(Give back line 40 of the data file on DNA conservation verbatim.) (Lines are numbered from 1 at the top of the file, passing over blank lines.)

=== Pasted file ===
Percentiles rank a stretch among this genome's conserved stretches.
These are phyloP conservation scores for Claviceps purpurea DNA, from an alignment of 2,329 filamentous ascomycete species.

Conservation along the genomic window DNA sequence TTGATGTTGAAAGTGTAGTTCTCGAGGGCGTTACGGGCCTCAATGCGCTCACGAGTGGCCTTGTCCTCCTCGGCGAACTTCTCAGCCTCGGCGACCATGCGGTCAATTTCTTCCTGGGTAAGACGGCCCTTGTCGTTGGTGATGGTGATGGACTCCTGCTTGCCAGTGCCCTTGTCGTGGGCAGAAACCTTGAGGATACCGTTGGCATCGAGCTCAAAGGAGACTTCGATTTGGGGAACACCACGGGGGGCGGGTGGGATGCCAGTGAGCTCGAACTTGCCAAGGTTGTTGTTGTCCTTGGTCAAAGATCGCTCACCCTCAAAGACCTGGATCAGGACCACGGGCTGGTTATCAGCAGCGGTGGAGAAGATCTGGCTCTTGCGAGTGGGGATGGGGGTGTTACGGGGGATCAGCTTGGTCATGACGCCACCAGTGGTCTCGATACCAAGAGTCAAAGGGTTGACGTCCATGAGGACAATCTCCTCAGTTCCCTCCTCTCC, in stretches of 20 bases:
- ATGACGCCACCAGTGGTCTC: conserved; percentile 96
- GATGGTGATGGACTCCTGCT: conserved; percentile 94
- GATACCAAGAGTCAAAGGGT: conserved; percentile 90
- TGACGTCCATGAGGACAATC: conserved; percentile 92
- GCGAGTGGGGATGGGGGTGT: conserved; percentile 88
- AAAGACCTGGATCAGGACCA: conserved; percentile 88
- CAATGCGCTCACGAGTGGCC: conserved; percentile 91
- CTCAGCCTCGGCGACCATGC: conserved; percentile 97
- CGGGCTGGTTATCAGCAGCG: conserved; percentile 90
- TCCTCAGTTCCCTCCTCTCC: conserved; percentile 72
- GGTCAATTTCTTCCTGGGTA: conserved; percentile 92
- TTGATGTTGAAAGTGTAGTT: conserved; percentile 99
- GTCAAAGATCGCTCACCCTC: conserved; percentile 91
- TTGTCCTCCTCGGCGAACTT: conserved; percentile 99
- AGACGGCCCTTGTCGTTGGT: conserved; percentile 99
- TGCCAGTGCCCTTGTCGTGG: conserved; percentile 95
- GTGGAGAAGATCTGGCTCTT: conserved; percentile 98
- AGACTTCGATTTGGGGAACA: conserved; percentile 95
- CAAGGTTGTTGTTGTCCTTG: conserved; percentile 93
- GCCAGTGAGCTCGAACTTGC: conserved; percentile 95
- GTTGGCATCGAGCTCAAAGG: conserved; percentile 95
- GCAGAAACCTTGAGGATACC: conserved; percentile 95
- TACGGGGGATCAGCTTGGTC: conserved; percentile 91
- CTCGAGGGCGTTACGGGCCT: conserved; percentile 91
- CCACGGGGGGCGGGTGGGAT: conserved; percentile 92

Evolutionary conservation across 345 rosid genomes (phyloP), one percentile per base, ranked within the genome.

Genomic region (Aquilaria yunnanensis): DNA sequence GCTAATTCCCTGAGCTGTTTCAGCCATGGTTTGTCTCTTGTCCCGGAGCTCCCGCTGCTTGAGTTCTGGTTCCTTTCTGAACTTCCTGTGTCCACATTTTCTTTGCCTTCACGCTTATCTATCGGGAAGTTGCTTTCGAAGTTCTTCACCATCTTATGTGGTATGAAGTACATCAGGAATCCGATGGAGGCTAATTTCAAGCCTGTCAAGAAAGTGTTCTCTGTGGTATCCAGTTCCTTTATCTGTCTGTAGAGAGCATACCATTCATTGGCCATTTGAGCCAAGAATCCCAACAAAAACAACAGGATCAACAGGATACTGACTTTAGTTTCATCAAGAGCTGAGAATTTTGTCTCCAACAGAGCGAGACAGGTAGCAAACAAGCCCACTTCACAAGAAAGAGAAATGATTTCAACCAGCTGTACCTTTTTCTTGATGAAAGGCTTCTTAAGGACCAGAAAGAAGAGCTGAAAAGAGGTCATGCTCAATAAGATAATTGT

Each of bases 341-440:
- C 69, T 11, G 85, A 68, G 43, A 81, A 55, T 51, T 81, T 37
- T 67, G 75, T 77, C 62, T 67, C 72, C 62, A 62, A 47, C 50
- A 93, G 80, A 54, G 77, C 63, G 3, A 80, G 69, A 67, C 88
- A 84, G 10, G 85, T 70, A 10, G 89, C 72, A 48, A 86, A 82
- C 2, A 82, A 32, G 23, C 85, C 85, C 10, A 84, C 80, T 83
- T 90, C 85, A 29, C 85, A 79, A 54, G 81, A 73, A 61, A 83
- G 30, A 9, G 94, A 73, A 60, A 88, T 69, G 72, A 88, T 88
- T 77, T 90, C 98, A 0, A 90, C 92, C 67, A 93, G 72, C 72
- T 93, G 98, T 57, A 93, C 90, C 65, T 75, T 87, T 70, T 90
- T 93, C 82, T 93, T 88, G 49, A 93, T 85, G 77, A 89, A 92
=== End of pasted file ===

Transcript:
- T 93, G 98, T 57, A 93, C 90, C 65, T 75, T 87, T 70, T 90